Anchorman 2: The Legend Continues
The slapped-together sequel "Anchorman 2: The Legend Continues" finds Will Ferrell's vain and blustering Ron Burgundy trying to reinvent himself at a CNN-type network in…
* This filmography is not intended to be a comprehensive list of this artist’s work. Instead it reflects the films this person has been involved with that have been reviewed on this site.
Documenatarian Barry Avrich talks about his latest, "Filthy Gorgeous: The Bob Guccione Story."
Marie writes: Kudos to fellow art buddy Siri Arnet for sharing the following; a truly unique hotel just outside Nairobi, Kenya: welcome to Giraffe Manor.
This is a free edited sample of the Christmas Newsletter.
For Roger's invitation to the Club, go here.
From the Grand Poobah and Mrs. Poobah:
Seasons Greetings Everyone!
From the Poobah: Chaz and Roger Ebert wish you Peace in the New Year!
"Charles & Ray Eames: The Architect and the Painter" (85 minutes) premieres December 19th at 10:00pm on the PBS series "American Masters, " and will be available thereafter on PBS-on-demand. The film will also be released on DVD on Dec. 13th.
The six-DVD set of "The Films of Charles & Ray Eames" is available from Facets Multimedia ($79.99) and a few other online outlets, and each disc can be rented separately from Netflix.
by Jeff Shannon
If I had been a precocious six-year-old with a passion for architecture, I could've told you that my elementary school was an Eames building. It wasn't designed by Charles Eames himself, but everything about it was influenced by the design aesthetic of Charles and Ray Eames, most notably the design of the Eames' own home in Pacific Palisades, California.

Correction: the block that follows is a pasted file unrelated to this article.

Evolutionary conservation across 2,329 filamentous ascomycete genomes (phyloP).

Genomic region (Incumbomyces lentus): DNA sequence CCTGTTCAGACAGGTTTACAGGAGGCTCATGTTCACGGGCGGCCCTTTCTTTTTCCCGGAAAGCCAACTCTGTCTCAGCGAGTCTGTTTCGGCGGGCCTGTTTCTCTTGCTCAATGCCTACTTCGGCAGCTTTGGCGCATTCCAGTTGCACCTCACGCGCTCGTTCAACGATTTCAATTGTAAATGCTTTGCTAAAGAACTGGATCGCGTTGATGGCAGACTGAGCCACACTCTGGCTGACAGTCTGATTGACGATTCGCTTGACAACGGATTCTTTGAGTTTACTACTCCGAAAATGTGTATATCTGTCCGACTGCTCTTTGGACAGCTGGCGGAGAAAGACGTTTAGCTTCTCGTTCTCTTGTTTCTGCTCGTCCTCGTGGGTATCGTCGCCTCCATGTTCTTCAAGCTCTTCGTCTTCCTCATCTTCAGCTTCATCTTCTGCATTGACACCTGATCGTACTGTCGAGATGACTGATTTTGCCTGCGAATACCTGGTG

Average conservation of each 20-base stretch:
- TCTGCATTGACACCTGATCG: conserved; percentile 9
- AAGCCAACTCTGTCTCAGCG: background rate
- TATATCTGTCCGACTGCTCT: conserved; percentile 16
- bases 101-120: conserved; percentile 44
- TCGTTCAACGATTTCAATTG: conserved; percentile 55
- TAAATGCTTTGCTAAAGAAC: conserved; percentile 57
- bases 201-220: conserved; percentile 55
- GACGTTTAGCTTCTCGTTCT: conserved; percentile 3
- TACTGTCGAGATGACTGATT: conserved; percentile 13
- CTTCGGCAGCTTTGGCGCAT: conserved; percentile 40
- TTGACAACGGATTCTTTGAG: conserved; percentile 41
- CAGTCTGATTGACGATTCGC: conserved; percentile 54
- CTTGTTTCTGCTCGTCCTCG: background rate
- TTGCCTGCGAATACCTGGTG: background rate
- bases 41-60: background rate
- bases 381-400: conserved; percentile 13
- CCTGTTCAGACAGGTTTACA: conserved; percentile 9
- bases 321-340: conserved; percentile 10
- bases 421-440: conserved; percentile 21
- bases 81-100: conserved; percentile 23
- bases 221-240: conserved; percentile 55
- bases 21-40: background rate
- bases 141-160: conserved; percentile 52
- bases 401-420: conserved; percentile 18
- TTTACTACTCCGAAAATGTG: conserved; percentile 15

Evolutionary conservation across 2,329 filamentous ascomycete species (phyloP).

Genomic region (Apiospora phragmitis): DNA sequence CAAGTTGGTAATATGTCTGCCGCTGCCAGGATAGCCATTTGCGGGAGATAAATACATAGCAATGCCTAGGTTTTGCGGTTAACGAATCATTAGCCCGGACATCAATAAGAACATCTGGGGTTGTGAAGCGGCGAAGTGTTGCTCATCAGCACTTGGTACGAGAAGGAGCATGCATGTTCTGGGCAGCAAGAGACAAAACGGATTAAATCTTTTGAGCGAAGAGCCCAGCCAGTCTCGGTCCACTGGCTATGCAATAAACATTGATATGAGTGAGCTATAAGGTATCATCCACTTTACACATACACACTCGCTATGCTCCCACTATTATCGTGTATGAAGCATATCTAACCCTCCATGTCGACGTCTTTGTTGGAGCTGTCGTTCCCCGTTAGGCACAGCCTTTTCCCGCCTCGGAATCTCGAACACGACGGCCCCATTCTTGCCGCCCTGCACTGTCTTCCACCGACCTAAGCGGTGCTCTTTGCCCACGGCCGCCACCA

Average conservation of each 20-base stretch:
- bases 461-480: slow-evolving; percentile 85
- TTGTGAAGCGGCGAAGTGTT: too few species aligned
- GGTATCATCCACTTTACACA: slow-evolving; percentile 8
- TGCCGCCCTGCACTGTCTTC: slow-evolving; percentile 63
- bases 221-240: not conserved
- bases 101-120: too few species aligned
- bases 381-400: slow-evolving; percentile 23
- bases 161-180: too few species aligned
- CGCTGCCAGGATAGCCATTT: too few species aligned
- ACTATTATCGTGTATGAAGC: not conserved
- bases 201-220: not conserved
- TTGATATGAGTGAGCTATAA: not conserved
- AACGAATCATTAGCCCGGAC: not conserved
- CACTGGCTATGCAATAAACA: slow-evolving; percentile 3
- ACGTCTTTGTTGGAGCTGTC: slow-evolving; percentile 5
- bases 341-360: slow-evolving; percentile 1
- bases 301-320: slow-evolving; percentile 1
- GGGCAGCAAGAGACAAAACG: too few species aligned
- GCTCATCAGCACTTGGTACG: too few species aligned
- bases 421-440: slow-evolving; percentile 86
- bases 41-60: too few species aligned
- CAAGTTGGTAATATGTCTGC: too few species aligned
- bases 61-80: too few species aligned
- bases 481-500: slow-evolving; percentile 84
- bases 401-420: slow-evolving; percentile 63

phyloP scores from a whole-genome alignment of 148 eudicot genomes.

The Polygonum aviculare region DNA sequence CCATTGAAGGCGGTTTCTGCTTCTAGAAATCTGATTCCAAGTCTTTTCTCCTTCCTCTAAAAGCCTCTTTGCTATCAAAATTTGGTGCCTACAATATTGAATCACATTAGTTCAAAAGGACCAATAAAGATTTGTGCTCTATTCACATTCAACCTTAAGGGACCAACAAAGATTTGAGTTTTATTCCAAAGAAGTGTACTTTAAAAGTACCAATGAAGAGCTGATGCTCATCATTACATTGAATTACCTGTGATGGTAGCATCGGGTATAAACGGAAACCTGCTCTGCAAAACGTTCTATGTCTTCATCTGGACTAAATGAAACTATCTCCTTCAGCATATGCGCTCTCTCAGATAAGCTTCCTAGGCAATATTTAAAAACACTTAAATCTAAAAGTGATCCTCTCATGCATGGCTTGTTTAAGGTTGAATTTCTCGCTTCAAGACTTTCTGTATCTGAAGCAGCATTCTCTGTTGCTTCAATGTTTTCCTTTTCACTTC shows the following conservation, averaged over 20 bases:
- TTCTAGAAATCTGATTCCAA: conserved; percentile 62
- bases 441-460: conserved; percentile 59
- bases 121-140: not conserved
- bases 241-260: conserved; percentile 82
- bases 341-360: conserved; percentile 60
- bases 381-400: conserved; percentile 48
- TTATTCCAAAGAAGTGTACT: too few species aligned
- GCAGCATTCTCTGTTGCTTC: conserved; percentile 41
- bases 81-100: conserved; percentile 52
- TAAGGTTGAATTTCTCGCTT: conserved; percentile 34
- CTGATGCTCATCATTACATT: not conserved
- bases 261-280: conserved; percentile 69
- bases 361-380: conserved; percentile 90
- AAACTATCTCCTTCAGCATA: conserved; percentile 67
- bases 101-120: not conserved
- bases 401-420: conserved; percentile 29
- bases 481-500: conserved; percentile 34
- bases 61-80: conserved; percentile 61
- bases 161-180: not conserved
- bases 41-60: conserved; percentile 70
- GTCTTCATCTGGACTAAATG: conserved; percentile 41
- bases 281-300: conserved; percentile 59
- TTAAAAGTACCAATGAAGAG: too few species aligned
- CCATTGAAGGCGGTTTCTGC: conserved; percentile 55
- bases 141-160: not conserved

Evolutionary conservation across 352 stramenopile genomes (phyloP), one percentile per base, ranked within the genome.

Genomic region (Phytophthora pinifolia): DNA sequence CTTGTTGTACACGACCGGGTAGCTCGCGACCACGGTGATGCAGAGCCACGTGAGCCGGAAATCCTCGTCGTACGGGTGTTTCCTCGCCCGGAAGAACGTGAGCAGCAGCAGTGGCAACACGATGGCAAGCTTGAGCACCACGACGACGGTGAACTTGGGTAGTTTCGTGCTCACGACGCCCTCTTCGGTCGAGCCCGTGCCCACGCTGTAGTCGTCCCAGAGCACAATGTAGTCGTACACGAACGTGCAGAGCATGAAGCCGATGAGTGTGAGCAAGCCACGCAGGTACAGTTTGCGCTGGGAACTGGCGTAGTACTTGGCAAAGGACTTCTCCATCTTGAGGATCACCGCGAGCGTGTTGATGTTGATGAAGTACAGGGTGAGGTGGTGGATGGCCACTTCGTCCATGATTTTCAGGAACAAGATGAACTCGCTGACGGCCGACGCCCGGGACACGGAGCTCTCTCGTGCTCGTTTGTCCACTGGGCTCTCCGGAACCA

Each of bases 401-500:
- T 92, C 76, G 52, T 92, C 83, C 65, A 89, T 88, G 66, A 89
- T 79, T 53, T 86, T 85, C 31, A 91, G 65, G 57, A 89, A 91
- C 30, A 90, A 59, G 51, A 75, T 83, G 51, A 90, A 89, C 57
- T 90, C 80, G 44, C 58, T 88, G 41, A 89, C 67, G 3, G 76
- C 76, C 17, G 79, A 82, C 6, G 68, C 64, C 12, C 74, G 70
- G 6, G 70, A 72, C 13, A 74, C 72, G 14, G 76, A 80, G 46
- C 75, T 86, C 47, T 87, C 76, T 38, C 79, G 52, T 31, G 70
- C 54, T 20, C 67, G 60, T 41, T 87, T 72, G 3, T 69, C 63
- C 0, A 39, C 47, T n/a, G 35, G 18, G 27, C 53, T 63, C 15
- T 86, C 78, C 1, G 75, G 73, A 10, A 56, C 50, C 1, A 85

A now-legendary structure known in the architecture world as Case Study No. 8, the Eames House (completed in 1949) is a geometrical marvel of steel and glass, squares and rectangles carefully aligned or offset to pleasing effect, with bold colors (Ray being the painter and co-designer, Charles being the architect) to complement the inviting lines of the structure. Like so many public structures built in the late '50s and early '60s, Seaview Elementary in Edmonds, Washington, was a wanna-be Eames House for grade-schoolers, a modest, functional tribute to Charles and Ray Eames and a symbol of their phenomenal influence on the look of the 20th century.
So ubiquitous is the Eames influence that it remains utterly unique, not merely in terms of design but in the grand design of the human species. Stroll through any major city in the world and chances are you'll see the Eames influence everywhere, from the cheap functionality of IKEA furniture to the form-fitting fiberglass of chairs in cafeterias, lobbies and waiting rooms all over the planet. When you realize that the Eames influence is literally inescapable in the lives of city-dwellers everywhere, you don't feel resentful as you might upon finding Starbucks coffee shops on both sides of the same street. Instead, you might register a kind of awestruck gratitude for how Eames designs have improved your life and the lives of everyone you know.
The Grand Poobah writes: Unless we find an angel, our television program will go off the air at the end of its current season. There. I've said it. Usually in television, people use evasive language. Not me. We'll be gone. I want to be honest about why this is. We can't afford to finance it any longer.
To read the full story, visit "The Chimes at midnight" on the Blog.
Marie writes: It occurred to me that I've never actually told members about the Old Vic Tunnels. Instead, I've shared news of various exhibits held inside them, like the recent Minotaur. So I'm going to fix that and take you on a tour! (click image to enlarge.)